The Iranian naval buildup is described by U.S. officials as part of an effort by the Islamic Republic to bolster its military credibility in the region.
The Pentagon’s April assessment said Iran was making steady progress in developing ballistic missiles capable of striking targets in Israel and beyond. It also said Tehran was enhancing its well-established capacity to launch terrorist attacks using surrogates such as Hezbollah, the Lebanon-based militia movement that operates a network of cells around the world.
U.S. and Israeli intelligence officials have linked Iran and Hezbollah to a string of assassination attempts and terrorist attacks on three continents in the past six months — from the foiled plot to kill a Saudi diplomat in Washington last fall to the deadly bombing of a tour bus filled with Israelis last week in Bulgaria. Current and former U.S. officials say more attacks are likely if Israel launches a preemptive strike on Iran’s uranium-enrichment plants.
“Iran has the capacity to attack, from Argentina to Venezuela, in Asia, in Europe and throughout the Middle East,” Danielle Pletka, a defense expert at the American Enterprise Institute, said Wednesday in testimony before the Senate Foreign Relations Committee. “It seems naïve to believe it does not have the capacity to launch attacks in the United States.”
The arms buildup in the gulf comes as Israeli officials continue to weigh an airstrike that many experts believe would ignite a larger conflict. A stream of Obama administration officials, including Secretary of State Hillary Rodham Clinton and Defense Secretary Leon E. Panetta, have visited Israel in recent weeks to lobby against a unilateral attack. Middle East experts say that Israel has not decided to attack but that the risk of an Israeli strike is rising as hopes of a diplomatic settlement to the nuclear crisis evaporate.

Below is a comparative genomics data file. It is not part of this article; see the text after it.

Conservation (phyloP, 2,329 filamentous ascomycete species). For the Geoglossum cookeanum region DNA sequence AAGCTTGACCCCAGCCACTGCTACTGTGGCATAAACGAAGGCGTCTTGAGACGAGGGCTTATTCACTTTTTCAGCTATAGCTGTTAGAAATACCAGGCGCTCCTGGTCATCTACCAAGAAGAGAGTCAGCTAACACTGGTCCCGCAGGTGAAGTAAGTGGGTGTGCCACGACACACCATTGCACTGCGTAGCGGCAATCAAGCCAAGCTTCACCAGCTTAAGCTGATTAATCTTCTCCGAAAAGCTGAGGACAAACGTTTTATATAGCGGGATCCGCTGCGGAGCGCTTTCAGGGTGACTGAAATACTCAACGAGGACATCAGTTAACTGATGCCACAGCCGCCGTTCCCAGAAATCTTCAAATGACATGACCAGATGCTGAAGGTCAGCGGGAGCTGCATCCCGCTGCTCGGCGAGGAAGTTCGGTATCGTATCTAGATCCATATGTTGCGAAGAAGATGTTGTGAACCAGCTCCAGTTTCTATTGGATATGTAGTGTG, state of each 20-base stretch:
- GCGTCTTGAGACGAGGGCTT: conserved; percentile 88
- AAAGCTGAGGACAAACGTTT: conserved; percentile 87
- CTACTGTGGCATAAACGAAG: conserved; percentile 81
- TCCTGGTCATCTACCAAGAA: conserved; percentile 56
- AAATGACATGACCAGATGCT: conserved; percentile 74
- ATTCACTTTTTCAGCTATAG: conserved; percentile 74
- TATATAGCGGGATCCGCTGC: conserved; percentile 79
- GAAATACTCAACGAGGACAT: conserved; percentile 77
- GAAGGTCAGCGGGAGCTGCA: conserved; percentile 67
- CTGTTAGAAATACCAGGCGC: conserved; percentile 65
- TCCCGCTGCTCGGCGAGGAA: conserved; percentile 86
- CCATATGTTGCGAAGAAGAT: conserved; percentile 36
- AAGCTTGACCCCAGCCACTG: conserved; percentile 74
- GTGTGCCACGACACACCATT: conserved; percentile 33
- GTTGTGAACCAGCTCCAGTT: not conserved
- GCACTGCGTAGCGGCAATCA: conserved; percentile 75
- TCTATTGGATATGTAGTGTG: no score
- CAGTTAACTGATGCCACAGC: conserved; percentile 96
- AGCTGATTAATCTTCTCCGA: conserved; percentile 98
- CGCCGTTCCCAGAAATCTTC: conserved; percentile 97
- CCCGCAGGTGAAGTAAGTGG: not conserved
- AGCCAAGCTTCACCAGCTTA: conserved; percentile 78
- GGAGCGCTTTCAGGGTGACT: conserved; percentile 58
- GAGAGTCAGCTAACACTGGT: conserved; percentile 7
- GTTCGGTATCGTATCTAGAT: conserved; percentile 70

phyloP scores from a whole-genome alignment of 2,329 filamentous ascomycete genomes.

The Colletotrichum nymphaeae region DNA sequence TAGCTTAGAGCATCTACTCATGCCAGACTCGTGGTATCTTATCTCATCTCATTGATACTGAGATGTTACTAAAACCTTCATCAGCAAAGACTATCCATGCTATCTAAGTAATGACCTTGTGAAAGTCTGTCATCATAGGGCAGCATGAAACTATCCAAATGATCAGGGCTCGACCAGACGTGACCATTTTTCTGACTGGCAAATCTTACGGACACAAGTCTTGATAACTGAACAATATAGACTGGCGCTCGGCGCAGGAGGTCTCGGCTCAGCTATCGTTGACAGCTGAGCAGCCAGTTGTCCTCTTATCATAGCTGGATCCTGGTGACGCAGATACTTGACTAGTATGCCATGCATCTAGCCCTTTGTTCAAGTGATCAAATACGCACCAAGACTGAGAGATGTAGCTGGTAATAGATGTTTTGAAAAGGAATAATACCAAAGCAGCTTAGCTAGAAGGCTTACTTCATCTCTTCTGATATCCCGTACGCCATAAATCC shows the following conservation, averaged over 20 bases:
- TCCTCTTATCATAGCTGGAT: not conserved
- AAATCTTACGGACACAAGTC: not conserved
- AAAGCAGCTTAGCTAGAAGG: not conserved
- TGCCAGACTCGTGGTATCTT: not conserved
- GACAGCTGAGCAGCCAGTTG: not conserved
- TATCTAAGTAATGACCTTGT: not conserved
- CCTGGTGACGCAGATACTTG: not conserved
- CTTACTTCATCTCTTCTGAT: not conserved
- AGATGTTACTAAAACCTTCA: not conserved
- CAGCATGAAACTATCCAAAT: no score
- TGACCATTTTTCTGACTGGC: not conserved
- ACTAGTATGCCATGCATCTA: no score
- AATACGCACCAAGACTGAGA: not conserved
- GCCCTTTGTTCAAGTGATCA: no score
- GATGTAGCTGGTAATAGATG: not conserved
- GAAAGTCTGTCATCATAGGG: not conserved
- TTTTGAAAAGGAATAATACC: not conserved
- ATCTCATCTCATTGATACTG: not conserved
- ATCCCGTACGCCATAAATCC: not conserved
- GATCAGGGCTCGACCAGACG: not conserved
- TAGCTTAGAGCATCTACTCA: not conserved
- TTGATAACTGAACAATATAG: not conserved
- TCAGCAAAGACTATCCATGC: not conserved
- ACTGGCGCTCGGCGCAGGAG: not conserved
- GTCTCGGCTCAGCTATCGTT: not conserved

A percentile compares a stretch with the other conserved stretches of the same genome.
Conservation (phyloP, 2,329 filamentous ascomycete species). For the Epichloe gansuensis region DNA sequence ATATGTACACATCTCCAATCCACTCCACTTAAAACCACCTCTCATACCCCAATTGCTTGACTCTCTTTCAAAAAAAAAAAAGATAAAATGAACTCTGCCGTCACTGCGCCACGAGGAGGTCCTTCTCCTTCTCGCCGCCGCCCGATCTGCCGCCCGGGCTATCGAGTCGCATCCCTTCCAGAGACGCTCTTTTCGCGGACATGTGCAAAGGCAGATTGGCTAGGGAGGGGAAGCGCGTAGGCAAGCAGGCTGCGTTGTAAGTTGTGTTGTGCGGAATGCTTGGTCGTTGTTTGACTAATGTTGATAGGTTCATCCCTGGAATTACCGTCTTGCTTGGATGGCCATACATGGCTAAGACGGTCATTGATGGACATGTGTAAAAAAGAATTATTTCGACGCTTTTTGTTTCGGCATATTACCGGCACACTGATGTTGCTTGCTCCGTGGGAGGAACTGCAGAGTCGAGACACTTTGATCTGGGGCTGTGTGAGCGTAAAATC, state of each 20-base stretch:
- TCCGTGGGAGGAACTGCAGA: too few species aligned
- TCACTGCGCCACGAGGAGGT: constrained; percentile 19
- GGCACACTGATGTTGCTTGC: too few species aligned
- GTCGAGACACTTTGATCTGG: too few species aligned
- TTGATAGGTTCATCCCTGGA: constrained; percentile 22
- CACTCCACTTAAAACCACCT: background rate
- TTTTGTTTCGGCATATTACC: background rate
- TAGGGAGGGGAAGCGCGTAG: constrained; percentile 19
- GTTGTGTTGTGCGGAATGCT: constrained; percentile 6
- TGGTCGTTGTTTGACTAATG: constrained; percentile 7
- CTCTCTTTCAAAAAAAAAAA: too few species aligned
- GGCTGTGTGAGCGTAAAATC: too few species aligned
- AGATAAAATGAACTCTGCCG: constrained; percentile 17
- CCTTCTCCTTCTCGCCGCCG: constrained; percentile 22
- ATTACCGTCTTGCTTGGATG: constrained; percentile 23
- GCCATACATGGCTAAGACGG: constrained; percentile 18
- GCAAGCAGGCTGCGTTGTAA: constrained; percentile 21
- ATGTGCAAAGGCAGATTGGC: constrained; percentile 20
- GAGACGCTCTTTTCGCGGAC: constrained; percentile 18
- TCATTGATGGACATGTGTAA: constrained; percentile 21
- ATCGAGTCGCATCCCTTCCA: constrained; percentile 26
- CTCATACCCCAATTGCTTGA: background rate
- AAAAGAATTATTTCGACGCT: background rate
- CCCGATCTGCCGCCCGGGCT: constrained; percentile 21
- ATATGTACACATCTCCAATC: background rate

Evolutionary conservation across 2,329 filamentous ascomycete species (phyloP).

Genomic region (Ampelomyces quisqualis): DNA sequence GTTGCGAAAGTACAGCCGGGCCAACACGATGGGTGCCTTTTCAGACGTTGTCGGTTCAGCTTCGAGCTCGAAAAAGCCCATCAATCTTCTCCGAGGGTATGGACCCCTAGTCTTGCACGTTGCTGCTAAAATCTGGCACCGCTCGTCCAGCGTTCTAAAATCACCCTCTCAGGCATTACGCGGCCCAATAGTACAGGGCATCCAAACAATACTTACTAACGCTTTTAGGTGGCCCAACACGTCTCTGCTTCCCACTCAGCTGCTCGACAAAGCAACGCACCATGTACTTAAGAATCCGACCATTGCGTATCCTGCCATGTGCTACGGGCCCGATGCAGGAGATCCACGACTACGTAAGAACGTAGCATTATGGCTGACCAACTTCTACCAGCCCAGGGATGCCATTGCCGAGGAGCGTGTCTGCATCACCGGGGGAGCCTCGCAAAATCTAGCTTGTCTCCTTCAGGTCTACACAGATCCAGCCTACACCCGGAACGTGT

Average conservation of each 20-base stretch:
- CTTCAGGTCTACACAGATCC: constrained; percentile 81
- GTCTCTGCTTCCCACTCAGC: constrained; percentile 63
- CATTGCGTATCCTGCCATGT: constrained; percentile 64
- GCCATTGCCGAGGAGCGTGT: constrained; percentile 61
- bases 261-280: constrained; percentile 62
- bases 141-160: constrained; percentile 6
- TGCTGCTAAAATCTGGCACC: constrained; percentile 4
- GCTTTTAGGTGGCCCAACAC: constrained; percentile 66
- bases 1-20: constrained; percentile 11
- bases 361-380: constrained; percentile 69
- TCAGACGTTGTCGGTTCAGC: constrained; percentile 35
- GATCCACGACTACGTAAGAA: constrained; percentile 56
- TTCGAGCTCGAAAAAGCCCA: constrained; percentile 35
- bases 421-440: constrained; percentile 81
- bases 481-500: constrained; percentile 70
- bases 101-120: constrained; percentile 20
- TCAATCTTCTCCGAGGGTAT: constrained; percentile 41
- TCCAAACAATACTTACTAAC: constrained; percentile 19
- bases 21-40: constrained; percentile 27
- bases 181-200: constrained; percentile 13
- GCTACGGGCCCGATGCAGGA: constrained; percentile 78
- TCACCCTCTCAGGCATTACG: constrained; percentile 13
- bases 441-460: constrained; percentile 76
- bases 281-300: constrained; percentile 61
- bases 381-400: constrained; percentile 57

David Makovsky, a Middle East expert with the Washington Institute for Near East Policy, said after discussions with top Israeli officials that he assessed the chances of a strike at “50-50 . . . before the U.S. elections” in November. “There’s this feeling that Israel’s window is closing.”
U.S. ships, meanwhile, continue steaming toward the gulf as the Obama administration seeks to reassure allies in the region and discourage Iran from moving to block the flow of oil through the Strait of Hormuz. U.S. and Middle Eastern officials acknowledge that deployments carry inherent risk, but they say there are no good alternatives.
“It is a dilemma,” the Middle East intelligence official said. “When the Navy ships are in the strait, they are vulnerable to attack. But if you were to take them away, the gulf countries would feel more vulnerable. And already they feel very, very vulnerable.”